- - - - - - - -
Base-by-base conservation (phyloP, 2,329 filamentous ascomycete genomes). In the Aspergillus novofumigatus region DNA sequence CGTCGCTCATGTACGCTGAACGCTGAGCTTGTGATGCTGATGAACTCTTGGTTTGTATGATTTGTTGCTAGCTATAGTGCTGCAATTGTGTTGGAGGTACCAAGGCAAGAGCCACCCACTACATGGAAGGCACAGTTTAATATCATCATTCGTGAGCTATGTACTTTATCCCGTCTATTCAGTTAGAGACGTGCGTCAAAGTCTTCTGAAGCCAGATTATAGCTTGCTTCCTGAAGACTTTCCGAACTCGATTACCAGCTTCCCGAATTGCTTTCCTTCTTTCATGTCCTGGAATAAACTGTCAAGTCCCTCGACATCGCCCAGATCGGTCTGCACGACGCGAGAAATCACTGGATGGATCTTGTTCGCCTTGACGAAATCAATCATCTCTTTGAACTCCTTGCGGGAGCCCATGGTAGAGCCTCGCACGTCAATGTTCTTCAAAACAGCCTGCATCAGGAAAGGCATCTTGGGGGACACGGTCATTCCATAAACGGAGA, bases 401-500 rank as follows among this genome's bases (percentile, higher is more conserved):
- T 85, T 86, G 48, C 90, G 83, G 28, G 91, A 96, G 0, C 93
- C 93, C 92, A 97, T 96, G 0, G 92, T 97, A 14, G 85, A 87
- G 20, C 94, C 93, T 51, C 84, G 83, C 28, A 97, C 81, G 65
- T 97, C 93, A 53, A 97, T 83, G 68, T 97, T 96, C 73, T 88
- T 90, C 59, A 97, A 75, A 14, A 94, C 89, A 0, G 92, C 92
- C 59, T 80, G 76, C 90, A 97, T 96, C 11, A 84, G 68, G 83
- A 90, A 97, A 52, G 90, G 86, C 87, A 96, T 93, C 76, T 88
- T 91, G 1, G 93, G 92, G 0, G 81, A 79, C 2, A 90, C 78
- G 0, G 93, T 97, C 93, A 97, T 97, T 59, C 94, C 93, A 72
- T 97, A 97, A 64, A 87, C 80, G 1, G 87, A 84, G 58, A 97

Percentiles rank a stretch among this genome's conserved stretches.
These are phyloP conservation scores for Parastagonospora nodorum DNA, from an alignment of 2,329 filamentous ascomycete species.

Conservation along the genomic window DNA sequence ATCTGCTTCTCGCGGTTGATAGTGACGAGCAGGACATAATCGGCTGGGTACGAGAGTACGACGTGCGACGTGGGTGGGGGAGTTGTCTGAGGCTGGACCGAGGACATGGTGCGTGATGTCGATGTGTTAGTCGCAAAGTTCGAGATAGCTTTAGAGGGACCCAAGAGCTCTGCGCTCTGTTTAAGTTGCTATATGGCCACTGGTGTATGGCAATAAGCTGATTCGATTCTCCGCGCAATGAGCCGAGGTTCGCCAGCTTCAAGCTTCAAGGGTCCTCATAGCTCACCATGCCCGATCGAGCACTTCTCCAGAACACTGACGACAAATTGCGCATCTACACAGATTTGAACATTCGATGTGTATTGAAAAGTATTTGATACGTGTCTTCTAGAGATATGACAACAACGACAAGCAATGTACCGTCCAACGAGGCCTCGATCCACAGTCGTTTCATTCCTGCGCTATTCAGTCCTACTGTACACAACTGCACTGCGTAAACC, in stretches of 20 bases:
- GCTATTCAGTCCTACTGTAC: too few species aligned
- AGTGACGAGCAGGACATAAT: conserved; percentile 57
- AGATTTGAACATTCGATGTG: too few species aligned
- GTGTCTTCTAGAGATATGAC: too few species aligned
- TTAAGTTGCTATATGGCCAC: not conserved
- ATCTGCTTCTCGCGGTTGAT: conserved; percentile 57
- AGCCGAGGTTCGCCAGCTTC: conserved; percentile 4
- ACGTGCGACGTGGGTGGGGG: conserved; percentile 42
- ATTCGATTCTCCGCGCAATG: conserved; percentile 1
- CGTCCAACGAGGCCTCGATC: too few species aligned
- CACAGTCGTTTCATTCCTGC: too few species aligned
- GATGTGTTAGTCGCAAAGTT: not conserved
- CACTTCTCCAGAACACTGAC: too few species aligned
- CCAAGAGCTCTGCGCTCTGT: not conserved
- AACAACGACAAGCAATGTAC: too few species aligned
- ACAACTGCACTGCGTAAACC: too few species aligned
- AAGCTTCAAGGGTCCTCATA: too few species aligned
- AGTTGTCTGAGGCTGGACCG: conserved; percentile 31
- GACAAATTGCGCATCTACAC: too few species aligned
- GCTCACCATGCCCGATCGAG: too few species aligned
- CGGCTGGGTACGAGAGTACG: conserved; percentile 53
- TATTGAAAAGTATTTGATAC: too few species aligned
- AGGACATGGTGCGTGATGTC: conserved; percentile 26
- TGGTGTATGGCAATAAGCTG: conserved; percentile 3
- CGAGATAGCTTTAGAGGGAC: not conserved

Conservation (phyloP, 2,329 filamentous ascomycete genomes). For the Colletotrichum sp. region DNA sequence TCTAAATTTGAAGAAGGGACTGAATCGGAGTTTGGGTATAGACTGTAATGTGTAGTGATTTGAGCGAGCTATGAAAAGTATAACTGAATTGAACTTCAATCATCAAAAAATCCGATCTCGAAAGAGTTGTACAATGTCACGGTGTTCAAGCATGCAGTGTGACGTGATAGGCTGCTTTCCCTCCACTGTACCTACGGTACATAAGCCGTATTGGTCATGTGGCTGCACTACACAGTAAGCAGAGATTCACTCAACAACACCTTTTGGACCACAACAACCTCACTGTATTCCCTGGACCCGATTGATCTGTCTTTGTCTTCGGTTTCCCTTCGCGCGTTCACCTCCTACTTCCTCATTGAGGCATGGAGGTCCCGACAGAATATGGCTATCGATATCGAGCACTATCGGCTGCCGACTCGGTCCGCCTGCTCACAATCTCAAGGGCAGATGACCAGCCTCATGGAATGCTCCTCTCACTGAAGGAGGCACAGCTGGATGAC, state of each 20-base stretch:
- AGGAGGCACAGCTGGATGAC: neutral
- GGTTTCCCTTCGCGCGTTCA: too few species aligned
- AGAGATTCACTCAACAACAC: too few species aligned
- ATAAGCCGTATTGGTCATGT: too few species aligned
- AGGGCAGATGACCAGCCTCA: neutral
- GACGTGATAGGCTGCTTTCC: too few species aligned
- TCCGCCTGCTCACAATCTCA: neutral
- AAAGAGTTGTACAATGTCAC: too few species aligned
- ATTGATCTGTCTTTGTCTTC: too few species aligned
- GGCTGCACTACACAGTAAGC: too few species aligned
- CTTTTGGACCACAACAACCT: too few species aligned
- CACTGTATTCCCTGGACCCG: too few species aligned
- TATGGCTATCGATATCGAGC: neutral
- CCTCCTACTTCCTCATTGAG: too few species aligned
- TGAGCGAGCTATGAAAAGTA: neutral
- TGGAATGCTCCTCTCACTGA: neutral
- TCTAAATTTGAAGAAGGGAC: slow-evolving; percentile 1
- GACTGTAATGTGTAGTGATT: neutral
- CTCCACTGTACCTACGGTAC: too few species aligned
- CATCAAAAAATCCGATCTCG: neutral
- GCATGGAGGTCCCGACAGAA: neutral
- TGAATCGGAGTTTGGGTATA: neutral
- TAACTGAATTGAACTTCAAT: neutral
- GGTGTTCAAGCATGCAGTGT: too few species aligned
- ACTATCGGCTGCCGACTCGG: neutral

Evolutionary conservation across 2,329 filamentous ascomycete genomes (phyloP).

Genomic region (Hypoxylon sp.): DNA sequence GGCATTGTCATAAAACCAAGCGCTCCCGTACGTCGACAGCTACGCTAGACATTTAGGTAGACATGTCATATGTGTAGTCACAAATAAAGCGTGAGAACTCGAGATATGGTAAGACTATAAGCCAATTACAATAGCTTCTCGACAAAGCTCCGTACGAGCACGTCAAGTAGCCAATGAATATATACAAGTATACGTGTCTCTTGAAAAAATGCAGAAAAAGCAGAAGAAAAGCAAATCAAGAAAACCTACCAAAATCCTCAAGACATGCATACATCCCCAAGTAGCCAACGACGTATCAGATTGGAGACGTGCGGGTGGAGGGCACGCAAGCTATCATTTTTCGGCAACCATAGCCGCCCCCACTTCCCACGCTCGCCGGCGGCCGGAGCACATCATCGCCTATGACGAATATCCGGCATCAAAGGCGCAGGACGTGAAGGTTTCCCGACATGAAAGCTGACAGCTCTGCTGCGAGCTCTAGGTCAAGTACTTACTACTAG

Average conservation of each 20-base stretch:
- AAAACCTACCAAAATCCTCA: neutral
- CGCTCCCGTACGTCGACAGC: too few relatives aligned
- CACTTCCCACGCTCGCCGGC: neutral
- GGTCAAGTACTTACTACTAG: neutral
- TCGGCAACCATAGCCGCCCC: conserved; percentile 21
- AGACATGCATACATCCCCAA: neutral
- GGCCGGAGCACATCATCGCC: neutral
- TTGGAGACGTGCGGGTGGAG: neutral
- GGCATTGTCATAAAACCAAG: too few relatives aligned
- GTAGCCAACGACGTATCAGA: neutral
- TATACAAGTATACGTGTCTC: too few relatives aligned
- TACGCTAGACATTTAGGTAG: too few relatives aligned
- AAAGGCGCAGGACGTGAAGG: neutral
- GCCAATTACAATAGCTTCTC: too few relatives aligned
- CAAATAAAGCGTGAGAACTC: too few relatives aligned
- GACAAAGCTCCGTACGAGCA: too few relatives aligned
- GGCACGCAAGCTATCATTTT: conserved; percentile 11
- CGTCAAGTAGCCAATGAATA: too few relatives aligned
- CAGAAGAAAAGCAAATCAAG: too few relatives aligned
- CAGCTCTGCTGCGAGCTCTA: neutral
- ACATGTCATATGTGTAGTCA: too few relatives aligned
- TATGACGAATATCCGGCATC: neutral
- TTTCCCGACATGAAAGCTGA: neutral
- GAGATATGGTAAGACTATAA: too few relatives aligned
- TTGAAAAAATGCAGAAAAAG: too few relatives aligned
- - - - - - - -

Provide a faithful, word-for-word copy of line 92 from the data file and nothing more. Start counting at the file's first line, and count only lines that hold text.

- GAGATATGGTAAGACTATAA: too few relatives aligned